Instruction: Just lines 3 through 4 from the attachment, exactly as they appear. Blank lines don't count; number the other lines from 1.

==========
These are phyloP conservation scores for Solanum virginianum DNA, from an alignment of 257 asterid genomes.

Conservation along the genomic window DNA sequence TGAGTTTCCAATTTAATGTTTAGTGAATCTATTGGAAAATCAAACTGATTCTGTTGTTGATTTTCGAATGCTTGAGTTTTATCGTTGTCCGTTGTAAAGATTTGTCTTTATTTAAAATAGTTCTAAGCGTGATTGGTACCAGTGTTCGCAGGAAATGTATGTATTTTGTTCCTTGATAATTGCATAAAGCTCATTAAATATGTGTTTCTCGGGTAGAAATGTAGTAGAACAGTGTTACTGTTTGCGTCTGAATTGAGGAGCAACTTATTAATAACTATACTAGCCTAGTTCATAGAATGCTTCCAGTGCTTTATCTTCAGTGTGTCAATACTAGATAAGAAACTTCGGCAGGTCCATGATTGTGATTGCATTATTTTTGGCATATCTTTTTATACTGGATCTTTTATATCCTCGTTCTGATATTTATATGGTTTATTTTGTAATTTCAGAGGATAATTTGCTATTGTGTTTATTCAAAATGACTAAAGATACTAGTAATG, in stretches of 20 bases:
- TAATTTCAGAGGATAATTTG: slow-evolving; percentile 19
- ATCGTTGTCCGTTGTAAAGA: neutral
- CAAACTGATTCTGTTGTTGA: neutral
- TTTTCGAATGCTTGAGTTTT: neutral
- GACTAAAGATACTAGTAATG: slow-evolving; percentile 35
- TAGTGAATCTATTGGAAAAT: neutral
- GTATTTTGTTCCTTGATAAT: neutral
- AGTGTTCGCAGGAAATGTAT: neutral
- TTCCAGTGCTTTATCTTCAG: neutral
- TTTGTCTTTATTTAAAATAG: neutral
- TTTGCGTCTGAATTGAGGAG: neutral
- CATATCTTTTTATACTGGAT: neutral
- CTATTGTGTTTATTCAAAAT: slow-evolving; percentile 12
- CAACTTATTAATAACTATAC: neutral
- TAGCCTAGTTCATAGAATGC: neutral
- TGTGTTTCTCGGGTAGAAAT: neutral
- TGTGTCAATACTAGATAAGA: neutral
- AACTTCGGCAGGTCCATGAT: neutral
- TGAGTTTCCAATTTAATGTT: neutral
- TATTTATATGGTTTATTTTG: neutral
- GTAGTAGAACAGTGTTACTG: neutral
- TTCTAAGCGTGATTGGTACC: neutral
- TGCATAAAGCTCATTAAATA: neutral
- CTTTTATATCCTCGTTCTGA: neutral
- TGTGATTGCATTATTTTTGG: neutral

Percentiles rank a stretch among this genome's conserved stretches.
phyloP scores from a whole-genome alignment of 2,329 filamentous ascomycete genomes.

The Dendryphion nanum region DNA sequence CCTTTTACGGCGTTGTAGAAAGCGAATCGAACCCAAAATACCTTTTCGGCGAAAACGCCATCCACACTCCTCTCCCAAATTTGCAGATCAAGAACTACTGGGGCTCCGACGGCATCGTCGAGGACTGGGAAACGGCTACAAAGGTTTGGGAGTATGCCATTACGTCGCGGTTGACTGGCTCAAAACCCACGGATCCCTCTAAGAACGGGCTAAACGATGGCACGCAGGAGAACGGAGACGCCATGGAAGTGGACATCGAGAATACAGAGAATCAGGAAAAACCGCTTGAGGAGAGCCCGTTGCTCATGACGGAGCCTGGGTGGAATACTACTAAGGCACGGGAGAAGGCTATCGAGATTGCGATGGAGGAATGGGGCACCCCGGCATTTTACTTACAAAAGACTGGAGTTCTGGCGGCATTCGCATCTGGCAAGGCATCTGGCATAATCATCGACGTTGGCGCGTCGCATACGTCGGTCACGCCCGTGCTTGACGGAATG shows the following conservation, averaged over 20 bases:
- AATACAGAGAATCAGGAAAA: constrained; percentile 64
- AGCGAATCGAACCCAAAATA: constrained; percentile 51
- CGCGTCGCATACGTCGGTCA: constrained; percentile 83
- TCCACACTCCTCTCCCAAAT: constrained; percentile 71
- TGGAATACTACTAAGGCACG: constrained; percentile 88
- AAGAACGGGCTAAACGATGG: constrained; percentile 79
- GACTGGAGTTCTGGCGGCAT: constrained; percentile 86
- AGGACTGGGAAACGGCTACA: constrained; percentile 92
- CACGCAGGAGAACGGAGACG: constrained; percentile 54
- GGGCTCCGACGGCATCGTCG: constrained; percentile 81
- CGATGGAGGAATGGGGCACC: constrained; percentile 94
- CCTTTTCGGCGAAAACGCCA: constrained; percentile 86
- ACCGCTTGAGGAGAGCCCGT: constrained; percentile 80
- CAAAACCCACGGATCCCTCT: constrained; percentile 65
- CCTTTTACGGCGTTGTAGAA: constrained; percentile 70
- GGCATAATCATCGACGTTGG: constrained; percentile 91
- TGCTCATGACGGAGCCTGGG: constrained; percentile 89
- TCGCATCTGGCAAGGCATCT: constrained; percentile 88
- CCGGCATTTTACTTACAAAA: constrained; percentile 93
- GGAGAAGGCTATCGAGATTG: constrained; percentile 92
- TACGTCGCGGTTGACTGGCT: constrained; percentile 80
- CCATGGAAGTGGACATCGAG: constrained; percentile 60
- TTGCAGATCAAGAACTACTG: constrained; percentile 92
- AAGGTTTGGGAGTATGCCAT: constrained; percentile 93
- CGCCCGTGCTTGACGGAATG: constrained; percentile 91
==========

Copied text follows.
- TAATTTCAGAGGATAATTTG: slow-evolving; percentile 19
- ATCGTTGTCCGTTGTAAAGA: neutral